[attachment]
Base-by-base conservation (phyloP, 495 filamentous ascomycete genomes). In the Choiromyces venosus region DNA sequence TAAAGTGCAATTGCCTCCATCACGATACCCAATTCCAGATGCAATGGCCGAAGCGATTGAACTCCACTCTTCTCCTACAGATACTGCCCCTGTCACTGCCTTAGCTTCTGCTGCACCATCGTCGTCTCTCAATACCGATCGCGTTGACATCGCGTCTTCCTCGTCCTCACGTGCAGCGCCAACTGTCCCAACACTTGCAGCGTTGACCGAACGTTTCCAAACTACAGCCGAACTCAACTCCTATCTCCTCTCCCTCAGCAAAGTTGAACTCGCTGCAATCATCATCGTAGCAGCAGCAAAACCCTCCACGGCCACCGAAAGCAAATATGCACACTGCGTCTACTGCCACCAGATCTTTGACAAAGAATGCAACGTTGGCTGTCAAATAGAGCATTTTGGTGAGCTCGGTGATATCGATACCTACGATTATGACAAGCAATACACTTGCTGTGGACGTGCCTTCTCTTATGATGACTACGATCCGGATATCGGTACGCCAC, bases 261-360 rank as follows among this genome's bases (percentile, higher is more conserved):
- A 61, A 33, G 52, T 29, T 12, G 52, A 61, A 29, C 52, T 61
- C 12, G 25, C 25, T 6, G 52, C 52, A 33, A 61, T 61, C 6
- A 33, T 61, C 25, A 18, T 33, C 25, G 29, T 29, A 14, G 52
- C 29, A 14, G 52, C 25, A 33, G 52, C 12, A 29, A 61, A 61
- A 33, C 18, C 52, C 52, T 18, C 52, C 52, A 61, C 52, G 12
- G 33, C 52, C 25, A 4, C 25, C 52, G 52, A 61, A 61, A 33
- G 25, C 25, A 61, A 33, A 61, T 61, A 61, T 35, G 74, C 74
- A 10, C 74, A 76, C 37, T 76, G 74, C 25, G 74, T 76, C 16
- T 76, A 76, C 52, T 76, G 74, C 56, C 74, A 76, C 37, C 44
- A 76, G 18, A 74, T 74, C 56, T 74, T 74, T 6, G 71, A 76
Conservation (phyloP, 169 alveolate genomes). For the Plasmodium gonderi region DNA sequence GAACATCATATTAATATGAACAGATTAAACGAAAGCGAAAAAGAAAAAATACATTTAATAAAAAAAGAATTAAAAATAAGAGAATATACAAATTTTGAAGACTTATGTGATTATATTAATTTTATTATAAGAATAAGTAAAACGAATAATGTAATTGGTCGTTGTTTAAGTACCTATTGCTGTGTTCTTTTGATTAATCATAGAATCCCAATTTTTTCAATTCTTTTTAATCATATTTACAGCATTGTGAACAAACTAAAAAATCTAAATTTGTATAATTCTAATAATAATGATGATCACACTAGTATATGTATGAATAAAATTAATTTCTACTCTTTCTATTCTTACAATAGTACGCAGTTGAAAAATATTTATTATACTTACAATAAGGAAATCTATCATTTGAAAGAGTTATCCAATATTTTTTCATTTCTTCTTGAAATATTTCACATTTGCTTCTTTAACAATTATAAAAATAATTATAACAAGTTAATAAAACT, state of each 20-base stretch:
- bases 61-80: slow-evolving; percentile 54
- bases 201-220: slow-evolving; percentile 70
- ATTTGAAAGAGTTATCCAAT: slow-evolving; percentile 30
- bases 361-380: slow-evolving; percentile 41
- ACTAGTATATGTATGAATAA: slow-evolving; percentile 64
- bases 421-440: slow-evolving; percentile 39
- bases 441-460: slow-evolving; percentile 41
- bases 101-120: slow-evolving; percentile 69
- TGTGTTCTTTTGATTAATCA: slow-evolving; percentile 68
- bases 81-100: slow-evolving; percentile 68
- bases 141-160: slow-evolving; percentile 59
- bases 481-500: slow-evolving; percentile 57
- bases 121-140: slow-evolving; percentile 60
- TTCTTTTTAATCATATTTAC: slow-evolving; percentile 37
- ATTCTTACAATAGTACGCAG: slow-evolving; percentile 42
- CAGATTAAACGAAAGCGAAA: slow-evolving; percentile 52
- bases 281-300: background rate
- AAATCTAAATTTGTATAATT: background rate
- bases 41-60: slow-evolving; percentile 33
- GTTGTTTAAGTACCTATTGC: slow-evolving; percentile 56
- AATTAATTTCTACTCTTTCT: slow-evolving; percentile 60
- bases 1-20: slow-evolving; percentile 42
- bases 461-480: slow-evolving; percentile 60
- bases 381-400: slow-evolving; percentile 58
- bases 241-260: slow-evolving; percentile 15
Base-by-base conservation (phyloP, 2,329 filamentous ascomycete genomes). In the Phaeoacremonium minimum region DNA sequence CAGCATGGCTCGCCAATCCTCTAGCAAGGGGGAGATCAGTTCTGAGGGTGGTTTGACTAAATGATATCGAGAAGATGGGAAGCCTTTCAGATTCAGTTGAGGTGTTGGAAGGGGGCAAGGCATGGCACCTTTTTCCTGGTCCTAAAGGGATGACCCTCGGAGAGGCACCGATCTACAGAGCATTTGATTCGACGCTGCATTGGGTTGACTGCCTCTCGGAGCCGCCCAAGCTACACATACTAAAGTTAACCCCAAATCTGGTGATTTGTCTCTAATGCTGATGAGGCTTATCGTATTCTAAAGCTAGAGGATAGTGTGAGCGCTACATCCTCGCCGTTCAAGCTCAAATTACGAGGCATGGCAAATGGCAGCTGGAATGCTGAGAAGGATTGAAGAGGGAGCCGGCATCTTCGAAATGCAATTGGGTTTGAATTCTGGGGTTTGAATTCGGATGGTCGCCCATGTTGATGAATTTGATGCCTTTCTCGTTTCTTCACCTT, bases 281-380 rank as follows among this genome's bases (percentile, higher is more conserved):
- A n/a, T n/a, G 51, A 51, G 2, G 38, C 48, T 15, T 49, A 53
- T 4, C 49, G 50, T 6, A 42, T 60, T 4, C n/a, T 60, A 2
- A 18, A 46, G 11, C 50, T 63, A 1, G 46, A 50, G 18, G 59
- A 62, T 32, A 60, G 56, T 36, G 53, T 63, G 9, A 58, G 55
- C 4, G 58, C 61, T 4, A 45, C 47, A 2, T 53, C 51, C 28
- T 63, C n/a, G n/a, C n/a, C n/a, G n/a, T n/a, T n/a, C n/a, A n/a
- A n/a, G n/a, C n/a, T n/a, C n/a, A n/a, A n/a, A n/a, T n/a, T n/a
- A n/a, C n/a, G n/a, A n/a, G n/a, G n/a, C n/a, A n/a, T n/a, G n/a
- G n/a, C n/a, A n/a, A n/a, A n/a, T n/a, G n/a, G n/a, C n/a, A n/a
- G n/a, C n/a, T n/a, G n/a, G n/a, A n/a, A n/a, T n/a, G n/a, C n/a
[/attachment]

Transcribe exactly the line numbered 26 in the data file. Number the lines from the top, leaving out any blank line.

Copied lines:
- TTCTTTTTAATCATATTTAC: slow-evolving; percentile 37